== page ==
Later, when I was finished writing, the same day or a few later maybe, I went back to put in the punctuation, or maybe just to read it.
It was an incredibly painful experience, trying to figure out what I had been trying to say from a solid block of text with no punctuation, no capitalized letters, no indication of anything except letters and words that hopefully were all spelled right, in the right order, and not missing any odd words.
Except they weren’t all spelled right, in the right order, and there were definitely words missing.
Little by little, the block of text was separated out by lines, by periods and comas, by capital letters and whatever form grammar takes in my mind that lets it come out alright in the end.
I was proud of that poem. My first one. My first intentional writing, I think. It was weird and not quite perfect and I was proud of it.
Every moment I was trying to make it make sense, I was promising myself that I would never again write without taking the time to punctuate the sentences, or hit enter. It was too annoying, too painful to ignore it on the first go round.

Something Else In the Sum (Rings of Saturn Close Reading.)

As I read this book, Rings of Saturn, I find myself not knowing quite what it is, or how to look at it.
I suppose it is fiction. It says fiction on the back cover, so it must be. But I can’t decide whether the narrator is following a path that the author himself followed, or simply an imagined one.
I don’t know enough of the coast he describes to know if it is real, and I don’t know enough of history and the histories of other countries and individual people to know if the narrator’s many tangents of history and bits of things that he’s reminded of in his wanderings are factual or real, or almost real or near factual.
It must be fiction of sorts, fiction can draw on much reality, and fiction is capable very easily of capturing a truer reality than the world itself can be. So I guess the discussions of history is true enough, even if it is fictional truth.
When I decided that it didn’t exactly matter whether it was real facts or whether it was finely woven fiction, I settled in to explore the structure of this novel. I don’t think I’ve encountered a structure like the one of this novel before. It feels very unfamiliar, and odd, but I find it interesting to read. Because it’s not so much like a normal story, it’s more like a collection of snapshots, of the narrator’s life and the lives and histories of the people and places he’s traveling through. There’s a lot of subtle connections, threads, and themes running through the book. But it doesn’t feel like it’s building to a conclusion exactly, at least not at this point.
The narrator is taking an exploration into self or into his ideas, or simply into different places. He doesn’t know what the conclusion of his exploration will be, and doesn’t seem to be particularly looking for one. And the reader is invited along in this exploration, and it is being shared with us. It’s not demanding that we share in it, nor is it telling us outright what we should be finding from the exploration. Rather it is simply letting us take what we will from the exploration and it’s not a bad thing if we don’t get the same thing from the snapshots and wanderings as the narrator or the author or the person next to us reading the same novel.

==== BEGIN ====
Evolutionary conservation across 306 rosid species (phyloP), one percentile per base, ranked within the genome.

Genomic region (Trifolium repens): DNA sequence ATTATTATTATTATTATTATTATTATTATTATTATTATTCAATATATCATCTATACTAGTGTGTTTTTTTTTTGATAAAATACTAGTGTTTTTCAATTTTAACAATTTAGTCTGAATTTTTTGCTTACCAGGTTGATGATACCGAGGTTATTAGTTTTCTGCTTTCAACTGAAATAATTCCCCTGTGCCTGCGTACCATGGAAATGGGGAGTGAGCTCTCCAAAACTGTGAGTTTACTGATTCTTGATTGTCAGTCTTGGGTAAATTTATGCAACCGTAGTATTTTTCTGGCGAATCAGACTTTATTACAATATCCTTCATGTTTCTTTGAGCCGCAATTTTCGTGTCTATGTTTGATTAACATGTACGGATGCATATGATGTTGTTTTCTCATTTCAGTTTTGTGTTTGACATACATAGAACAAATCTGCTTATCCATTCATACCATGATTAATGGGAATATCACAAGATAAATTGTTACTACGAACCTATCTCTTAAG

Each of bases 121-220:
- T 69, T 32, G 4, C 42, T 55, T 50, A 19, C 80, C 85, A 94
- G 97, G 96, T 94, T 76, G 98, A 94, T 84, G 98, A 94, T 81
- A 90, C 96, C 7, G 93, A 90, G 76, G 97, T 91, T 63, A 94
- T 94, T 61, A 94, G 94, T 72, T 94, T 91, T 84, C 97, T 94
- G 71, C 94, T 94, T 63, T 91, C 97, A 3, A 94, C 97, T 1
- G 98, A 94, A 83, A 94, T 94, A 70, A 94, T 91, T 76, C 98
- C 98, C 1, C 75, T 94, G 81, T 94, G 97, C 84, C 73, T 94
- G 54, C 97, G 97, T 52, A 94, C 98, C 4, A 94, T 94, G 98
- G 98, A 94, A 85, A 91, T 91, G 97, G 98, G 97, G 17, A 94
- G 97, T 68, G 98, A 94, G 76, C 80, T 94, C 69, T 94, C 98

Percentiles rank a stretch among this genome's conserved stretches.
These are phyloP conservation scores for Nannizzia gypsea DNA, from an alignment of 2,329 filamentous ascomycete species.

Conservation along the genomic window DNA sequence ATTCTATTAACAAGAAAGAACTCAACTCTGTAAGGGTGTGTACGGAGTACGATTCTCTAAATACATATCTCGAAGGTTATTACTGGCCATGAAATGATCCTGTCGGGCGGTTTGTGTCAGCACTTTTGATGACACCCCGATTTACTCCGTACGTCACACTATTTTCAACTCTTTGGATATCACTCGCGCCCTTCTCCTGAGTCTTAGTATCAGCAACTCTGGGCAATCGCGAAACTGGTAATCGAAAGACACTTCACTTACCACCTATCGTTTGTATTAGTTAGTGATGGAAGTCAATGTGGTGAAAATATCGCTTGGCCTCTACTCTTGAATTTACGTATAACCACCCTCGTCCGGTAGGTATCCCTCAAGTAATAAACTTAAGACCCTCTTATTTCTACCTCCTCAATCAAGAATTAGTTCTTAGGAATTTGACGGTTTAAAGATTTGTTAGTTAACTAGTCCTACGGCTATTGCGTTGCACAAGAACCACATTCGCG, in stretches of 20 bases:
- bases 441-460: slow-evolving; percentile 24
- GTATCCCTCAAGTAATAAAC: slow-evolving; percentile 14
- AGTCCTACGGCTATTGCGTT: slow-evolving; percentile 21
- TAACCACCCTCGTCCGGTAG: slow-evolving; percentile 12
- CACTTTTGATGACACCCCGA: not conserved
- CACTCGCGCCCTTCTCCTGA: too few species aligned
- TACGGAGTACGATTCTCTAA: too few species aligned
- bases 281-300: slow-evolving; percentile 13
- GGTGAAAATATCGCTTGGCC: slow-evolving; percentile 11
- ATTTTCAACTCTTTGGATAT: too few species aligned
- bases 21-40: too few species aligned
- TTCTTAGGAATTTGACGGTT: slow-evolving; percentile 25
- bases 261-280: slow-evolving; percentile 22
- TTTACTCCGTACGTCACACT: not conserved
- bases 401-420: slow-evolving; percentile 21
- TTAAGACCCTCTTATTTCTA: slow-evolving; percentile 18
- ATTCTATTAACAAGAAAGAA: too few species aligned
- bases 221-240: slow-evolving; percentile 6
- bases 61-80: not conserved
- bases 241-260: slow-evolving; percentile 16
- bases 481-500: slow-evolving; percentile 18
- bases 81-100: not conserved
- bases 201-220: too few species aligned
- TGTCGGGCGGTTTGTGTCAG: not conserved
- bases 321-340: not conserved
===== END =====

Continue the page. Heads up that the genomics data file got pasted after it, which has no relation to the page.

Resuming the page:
The narrator’s moments of pondering and searching for answers are brought up and left behind quickly and subtly. They are important, but they are not the priority at the time they’re mentioned. They’re part of the story, and they’re perhaps necessary. But they’re not exactly the direct focus of the narrator’s thoughts and recollections and studies.
This is the feeling that I am getting from this wandering story and unpressured story. This is what allowed my mind to wander and pick up the smaller bits of story and writing that made me the most interested or made me notice them as something to come back in the story.
I find myself wanting to come back and read this novel again, when I have time to investigate the things he is talking about in history. I’m fascinated by the bits we learn about Roger Casement. From this work, I think perhaps he’s the kind that I would like to learn more about. It reminds me there are many books, especially older books considered classics, that I would appreciate and enjoy more if I had more information about the context they were written in. But not enough time for now.
There were a couple of things that stood out to me, while I was reading. Things that made me pause to note the page number so I could go back to them. So that I could think about them more, even though I wasn’t really sure what I would be thinking about them.
On page ninety and ninety-one, the Narrator describes what he sees as he rides in a small airplane. On page ninety one, the imagery and description Sebald uses make it a wonderful and interesting exercise in scaling; “it is as though there were no people, only the things they have made and in which they are hiding. One sees the places where they live and the roads that link them, one sees the smoke rising from their houses and factories, one sees the vehicles in which they sit, but one does not see the people themselves. And yet they are present everywhere upon the face of the earth, extending their dominion by the hour, moving around the honeycombs of towering buildings and tied into networks of a complexity that goes far beyond the power of any one individual to imagine,”
On page eighty I was caught by the simple line: “What manner of theatre is it, in which we are at once playwright, actor, stage manager, scene painter and audience?” The Narrator is discussing dreams, and what makes them. He mentions a hyper reality that comes from memories, but also something else that cannot be described or explained that makes dreams what they are.